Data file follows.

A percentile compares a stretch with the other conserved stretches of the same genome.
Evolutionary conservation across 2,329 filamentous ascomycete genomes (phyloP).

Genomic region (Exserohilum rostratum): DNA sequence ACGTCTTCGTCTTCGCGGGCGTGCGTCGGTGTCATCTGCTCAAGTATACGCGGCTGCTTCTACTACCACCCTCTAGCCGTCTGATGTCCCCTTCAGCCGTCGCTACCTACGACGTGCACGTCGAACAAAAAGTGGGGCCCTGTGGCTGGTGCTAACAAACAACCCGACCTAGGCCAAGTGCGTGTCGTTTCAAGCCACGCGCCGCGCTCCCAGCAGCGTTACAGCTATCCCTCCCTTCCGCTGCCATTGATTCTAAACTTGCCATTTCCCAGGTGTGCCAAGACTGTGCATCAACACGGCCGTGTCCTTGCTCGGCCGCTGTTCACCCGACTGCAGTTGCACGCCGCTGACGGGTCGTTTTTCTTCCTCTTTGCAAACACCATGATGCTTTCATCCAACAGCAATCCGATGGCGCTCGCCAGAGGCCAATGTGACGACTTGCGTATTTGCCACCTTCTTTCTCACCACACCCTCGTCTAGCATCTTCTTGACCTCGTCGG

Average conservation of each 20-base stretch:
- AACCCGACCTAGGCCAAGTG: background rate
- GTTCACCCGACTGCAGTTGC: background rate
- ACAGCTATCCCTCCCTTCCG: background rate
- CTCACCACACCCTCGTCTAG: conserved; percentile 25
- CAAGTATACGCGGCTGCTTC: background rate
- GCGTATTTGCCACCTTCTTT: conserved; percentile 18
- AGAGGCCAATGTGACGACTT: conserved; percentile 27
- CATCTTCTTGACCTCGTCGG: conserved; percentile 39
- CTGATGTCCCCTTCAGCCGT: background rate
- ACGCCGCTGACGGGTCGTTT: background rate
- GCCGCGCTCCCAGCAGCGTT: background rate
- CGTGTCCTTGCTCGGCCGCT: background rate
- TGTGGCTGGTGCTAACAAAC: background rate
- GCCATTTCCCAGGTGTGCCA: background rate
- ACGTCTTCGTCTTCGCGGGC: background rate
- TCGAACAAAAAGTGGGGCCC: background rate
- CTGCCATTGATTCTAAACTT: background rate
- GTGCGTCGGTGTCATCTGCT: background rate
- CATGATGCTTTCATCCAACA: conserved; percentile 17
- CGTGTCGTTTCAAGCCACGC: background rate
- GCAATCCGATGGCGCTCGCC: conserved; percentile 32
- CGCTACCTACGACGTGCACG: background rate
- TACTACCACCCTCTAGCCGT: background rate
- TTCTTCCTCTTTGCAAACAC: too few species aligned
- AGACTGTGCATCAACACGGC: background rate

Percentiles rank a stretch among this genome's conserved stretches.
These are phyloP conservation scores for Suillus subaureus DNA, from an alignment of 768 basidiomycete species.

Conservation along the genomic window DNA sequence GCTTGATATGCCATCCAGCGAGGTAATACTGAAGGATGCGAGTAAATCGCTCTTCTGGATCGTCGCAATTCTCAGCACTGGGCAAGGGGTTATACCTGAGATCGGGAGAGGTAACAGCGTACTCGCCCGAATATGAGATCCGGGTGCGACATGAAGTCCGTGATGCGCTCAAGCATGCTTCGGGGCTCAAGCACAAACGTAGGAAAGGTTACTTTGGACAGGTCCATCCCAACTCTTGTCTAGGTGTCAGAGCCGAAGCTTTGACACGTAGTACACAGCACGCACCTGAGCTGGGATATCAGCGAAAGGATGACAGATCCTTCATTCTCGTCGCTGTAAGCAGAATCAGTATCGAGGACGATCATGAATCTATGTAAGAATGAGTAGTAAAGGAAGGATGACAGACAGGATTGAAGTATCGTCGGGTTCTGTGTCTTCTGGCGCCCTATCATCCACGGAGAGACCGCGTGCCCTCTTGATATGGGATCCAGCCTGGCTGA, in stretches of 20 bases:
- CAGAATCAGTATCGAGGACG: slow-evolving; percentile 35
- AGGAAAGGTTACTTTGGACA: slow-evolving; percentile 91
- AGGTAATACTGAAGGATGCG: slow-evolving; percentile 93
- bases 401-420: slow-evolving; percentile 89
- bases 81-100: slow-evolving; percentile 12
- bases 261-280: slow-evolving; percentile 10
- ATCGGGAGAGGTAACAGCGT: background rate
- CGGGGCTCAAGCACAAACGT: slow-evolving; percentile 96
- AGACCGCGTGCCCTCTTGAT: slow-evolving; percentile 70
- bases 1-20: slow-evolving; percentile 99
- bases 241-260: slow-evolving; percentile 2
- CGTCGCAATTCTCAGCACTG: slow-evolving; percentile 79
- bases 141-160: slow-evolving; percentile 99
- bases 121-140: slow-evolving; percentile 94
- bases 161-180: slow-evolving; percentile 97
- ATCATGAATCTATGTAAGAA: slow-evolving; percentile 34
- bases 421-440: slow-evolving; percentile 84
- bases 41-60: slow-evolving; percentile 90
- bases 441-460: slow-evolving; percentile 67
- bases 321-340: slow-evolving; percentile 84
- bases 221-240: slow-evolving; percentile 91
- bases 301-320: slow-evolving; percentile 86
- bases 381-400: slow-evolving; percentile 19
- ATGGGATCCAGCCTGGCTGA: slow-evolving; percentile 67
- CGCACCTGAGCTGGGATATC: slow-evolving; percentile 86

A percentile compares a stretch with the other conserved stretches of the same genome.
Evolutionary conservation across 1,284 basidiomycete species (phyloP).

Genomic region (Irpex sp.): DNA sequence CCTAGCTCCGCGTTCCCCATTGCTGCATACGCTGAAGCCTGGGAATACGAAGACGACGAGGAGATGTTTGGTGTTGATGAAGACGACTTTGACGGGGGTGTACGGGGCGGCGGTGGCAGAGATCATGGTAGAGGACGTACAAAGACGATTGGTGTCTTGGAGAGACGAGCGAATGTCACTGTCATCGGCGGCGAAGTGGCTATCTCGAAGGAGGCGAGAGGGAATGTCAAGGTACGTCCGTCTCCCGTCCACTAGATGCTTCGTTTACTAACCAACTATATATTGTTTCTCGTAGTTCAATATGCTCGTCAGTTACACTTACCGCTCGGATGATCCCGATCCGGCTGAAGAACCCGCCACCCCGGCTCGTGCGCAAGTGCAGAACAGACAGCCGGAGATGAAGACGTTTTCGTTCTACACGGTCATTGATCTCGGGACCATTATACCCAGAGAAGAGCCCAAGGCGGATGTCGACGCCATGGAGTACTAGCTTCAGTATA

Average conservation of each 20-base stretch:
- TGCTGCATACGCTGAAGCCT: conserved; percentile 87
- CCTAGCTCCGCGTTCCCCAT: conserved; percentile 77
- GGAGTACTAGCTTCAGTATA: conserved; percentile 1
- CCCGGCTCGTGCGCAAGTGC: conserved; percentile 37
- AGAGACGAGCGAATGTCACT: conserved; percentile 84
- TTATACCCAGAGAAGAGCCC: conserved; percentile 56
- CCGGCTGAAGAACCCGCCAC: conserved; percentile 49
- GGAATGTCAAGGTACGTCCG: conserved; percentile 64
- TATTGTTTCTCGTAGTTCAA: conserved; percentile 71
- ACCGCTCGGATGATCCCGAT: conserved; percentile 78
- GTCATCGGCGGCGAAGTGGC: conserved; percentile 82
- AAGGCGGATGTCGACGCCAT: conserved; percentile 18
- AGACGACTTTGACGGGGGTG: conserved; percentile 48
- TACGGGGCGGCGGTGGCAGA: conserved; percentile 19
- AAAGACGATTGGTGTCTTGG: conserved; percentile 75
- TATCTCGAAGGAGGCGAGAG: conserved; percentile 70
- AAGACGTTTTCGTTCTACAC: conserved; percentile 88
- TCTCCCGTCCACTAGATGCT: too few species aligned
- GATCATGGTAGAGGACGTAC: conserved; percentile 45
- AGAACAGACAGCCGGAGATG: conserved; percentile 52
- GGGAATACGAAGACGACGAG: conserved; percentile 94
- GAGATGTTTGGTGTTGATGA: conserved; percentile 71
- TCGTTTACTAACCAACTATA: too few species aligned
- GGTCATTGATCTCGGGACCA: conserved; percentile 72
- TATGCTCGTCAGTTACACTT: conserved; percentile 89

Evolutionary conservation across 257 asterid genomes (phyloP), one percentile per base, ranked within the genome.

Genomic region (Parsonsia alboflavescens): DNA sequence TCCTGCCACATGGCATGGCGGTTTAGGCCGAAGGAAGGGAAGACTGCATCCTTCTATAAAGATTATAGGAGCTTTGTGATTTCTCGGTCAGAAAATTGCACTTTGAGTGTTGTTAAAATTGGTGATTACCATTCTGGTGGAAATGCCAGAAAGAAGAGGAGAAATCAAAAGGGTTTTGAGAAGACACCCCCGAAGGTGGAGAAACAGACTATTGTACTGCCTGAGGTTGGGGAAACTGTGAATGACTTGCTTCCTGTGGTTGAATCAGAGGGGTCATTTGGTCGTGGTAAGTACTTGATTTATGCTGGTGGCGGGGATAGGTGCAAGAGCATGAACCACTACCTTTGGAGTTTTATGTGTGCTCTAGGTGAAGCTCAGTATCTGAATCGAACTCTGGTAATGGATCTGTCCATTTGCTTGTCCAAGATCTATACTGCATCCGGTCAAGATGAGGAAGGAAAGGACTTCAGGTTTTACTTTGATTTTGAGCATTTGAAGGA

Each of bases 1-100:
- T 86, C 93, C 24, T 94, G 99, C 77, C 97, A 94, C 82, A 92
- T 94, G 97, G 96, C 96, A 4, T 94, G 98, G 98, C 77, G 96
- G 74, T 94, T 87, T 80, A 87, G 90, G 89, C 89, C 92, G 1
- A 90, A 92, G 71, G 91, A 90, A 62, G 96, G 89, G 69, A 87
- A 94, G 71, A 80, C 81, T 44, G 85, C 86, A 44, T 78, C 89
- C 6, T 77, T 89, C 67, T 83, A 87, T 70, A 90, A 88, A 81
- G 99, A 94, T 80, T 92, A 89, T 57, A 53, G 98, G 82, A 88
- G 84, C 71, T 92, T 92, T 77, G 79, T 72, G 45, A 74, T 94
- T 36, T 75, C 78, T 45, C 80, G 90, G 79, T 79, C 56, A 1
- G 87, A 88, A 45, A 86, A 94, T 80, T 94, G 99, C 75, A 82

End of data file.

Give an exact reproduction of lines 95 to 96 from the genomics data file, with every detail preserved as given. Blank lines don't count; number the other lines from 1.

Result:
- C 6, T 77, T 89, C 67, T 83, A 87, T 70, A 90, A 88, A 81
- G 99, A 94, T 80, T 92, A 89, T 57, A 53, G 98, G 82, A 88